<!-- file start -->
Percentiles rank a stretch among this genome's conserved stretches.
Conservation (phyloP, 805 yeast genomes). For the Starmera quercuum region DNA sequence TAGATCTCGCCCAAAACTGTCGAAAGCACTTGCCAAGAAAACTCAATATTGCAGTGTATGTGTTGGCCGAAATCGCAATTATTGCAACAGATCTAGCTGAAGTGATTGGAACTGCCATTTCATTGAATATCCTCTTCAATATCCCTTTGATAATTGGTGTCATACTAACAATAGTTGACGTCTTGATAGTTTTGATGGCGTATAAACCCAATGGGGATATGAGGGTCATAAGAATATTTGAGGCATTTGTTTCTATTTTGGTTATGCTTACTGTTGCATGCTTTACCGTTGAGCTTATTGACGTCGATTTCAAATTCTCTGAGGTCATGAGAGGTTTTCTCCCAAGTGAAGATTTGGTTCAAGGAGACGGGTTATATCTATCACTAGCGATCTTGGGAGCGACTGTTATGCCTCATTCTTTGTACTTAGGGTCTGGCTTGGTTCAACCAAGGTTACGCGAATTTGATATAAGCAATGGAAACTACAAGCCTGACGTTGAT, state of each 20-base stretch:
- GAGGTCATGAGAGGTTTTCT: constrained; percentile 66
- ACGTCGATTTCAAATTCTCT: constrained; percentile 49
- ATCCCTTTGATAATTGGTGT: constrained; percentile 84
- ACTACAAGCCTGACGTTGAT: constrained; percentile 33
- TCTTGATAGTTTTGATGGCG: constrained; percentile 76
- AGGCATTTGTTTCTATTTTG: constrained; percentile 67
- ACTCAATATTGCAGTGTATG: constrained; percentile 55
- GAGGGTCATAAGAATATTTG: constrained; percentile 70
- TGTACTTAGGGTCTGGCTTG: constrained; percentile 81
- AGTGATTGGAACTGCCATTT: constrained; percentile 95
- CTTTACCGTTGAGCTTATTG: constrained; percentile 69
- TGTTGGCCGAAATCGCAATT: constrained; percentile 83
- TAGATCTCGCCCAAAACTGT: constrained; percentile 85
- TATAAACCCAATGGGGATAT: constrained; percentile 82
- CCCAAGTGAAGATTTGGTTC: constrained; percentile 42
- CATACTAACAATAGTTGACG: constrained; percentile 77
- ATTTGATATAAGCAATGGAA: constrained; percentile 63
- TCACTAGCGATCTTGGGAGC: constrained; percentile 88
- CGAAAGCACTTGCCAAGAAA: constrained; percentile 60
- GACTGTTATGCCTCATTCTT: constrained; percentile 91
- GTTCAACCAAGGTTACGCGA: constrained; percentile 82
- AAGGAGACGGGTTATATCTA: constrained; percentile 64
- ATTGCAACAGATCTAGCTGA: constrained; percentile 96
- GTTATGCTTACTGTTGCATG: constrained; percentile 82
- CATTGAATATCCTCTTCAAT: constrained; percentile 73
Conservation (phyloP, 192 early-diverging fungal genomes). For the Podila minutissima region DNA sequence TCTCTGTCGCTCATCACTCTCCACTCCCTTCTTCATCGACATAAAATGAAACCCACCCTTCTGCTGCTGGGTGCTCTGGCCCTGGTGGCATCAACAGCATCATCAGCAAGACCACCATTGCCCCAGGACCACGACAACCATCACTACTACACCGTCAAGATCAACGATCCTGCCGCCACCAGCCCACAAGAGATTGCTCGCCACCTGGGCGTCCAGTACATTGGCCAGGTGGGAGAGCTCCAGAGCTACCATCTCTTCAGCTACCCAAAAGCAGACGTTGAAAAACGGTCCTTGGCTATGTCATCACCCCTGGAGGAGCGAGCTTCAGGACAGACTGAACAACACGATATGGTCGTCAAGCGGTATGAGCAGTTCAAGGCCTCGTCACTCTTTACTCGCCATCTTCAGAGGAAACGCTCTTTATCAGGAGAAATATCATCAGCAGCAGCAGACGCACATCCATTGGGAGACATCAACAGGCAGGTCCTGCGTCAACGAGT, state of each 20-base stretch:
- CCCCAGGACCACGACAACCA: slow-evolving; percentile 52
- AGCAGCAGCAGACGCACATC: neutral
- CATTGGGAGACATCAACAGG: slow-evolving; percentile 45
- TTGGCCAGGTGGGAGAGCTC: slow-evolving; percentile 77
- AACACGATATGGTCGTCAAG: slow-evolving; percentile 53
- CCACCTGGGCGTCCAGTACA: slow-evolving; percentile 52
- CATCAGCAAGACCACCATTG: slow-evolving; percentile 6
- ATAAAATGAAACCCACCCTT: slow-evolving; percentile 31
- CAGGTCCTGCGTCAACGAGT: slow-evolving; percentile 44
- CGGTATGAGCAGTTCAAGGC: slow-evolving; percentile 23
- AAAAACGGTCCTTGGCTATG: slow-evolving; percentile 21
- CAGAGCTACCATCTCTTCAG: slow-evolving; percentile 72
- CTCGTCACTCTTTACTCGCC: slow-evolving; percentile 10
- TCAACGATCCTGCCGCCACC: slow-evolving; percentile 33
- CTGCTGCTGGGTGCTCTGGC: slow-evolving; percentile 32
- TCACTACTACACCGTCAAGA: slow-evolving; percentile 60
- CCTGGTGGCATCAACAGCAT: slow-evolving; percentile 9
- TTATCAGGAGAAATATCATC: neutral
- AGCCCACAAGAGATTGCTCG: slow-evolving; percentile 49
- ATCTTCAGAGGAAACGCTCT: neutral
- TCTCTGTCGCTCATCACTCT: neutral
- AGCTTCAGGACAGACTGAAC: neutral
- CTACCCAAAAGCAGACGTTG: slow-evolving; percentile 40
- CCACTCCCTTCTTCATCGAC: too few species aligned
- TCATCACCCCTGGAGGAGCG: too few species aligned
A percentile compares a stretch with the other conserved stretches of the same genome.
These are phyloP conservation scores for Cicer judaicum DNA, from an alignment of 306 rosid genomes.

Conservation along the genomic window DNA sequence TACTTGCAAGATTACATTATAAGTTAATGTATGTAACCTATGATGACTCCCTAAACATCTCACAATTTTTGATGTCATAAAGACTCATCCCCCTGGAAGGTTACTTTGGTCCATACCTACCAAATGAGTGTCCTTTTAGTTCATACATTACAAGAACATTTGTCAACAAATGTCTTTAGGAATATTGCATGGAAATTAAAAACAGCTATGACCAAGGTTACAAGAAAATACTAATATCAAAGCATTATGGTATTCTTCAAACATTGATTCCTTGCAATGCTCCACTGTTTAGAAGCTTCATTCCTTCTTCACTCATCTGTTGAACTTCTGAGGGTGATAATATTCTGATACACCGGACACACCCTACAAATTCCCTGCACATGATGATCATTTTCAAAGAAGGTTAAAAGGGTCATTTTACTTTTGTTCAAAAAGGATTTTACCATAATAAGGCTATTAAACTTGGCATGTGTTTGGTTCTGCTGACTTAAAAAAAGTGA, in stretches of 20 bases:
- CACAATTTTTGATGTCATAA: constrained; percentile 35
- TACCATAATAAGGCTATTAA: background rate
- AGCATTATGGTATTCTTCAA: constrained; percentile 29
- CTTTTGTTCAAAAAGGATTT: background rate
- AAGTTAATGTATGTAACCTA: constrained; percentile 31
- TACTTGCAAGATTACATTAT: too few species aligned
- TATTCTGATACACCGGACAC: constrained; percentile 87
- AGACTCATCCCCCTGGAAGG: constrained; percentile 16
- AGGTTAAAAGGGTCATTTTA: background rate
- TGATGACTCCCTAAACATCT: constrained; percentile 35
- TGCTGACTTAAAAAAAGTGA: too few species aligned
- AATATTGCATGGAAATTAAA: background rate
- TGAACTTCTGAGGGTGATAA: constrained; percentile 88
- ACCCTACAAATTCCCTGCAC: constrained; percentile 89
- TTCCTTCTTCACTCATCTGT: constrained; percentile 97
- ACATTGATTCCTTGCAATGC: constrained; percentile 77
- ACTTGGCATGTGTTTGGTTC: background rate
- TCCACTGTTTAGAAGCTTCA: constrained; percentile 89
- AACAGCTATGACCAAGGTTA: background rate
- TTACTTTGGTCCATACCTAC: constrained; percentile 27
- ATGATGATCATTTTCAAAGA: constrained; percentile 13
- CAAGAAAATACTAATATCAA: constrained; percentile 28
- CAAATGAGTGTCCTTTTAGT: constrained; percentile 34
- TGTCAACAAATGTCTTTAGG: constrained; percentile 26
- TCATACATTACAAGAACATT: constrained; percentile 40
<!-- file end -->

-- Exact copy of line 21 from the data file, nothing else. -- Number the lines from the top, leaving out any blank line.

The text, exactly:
- CGAAAGCACTTGCCAAGAAA: constrained; percentile 60